It has to do with me.  One of the places of darkness I have to address constantly in my life is pride.  I want to be someone who figures it out, who makes change, whose theories work, who has solutions and gosh-darnit who has GREEN KIDS**.  I do.  I said it.

Wanna know the shocking reality.  I can’t fix this.  Sometimes there is no method, no magic wand, no quick fix.

Turns out there is only one miracle worker, His name was Jesus and guess who He hung out with?  The not-so-green crowd.  Woman at the well- married 5 times, living with a 6th and Jesus had the nerve to speak into her life.  Zacchaeus- tax collector (and not the polite kind), but Jesus ASKED to eat at his house.  And Judas- don’t even get me started on Judas.  Jesus knew he was going to betrayed by the very man who HE PICKED to be on his A team.  You don’t know about these Red, Orange and Yellow characters from the Bible?  Let me sum them up for you…HOT MESS.

So, what do you do?  You keep doing it.

The only “theory” I’ve found that can hold any kind of weight on the exhausting days of parenting is this one: each day is new.  Each day I get to choose for them and for me- today’s color is not tomorrow’s promise.

So today, I’m color blind.  (Not “behavior blind” but “color blind”.)  Today, I will try to recognize that you kicked someone to the point of swelling, but you had 6.5 hours at school that you kept your hands to yourself.  I can see that you had 8 “colorful” days in April.  But guess what? You had 12 in March. You got sent to the principals office, but you calmed yourself down, talked it through and were able to go back to class.  Today’s progress has to be way more important to me than yesterday’s color.  And better still is the promise of tomorrow.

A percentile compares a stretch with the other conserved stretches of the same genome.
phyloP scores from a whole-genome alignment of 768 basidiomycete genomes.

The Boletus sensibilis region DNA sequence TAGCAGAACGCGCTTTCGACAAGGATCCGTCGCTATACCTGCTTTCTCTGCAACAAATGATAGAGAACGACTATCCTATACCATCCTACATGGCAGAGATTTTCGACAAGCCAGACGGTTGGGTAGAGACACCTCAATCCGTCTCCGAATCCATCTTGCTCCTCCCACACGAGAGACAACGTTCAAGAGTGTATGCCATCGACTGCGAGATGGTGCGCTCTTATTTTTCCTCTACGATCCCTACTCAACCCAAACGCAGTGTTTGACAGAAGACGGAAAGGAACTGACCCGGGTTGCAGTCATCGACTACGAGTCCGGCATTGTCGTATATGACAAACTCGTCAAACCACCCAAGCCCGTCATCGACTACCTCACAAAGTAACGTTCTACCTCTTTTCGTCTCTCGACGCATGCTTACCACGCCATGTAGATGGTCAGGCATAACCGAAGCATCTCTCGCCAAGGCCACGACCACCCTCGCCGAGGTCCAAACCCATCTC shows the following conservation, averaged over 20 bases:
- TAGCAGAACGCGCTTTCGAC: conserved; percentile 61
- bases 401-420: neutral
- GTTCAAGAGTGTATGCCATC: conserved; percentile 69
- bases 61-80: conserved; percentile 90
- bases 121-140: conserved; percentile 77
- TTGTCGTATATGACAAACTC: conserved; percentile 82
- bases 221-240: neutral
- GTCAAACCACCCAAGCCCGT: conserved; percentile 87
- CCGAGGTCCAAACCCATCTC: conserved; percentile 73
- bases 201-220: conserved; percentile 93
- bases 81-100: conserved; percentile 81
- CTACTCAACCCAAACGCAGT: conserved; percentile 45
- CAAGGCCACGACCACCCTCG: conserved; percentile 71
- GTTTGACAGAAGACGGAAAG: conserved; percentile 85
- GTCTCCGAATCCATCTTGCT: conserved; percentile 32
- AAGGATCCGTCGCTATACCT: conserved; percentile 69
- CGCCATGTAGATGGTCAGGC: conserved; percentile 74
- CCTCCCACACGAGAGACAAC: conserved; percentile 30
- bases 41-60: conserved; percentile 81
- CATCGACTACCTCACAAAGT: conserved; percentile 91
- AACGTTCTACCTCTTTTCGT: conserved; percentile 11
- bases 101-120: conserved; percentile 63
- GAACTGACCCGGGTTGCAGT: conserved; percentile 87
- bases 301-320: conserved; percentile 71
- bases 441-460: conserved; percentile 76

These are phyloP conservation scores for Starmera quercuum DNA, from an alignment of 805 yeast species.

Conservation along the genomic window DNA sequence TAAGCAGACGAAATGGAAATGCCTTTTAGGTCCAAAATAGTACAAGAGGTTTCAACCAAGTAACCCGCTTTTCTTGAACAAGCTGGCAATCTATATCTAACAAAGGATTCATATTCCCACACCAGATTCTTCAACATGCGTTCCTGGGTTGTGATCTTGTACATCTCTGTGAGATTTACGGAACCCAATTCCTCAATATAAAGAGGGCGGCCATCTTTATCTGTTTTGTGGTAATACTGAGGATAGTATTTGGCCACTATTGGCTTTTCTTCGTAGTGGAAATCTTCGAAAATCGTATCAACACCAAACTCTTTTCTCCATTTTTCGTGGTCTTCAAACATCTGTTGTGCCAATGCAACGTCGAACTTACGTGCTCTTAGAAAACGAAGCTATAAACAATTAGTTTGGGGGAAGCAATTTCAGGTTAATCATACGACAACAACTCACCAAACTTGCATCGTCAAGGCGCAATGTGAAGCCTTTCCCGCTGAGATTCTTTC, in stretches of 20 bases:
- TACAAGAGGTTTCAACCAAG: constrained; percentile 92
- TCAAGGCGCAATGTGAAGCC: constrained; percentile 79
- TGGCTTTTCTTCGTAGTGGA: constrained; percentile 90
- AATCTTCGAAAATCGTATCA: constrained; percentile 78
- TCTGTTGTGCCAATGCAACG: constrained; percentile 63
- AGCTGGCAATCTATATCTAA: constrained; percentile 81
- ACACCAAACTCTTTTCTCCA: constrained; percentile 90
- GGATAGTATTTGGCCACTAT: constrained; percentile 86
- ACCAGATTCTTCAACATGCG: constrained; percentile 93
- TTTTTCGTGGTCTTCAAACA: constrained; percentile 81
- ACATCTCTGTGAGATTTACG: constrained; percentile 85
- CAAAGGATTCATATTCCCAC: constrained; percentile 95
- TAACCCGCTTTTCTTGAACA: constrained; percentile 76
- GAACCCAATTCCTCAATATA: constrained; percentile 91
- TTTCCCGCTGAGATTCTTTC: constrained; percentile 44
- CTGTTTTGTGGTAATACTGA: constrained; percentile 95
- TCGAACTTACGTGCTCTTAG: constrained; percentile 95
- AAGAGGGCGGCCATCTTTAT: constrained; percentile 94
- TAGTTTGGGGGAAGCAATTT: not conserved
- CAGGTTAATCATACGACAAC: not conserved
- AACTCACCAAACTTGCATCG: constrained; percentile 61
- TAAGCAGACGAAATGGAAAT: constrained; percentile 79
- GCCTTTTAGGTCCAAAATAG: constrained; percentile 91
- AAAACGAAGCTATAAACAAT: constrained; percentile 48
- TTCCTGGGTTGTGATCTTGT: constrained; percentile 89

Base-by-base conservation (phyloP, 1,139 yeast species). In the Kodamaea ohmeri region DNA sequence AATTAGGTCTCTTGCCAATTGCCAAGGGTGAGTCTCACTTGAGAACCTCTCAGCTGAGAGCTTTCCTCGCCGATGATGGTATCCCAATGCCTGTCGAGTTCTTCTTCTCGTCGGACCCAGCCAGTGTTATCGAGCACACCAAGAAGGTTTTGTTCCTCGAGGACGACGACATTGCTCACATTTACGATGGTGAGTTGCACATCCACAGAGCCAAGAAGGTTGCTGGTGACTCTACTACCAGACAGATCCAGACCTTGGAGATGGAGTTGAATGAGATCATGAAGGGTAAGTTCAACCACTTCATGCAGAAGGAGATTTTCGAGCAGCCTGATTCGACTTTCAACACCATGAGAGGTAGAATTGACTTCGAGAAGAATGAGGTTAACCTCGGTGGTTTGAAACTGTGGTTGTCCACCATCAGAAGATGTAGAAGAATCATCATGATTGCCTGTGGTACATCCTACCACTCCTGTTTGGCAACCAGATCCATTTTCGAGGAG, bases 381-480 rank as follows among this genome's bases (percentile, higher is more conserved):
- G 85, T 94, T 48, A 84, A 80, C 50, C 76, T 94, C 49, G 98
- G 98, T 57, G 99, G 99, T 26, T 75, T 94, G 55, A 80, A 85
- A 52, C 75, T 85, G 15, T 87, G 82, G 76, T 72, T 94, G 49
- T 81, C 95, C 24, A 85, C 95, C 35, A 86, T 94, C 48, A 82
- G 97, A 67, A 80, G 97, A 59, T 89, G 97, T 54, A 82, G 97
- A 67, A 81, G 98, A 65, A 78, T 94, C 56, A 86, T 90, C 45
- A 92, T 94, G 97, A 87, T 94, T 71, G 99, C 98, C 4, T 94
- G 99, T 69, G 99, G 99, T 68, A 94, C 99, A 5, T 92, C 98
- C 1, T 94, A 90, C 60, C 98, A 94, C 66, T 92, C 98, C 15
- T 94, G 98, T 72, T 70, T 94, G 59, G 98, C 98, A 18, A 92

I want the 7 kids in my home to know the one thing that is always true about tomorrow.  “I’ll love you if you were red, green, purple, orange or polk-a-dotted.  And I’ll love me even if I’m the parent/guardian of red, green, purple, orange or polk-a-dotted.”  We are in this together.  One colorful day at time.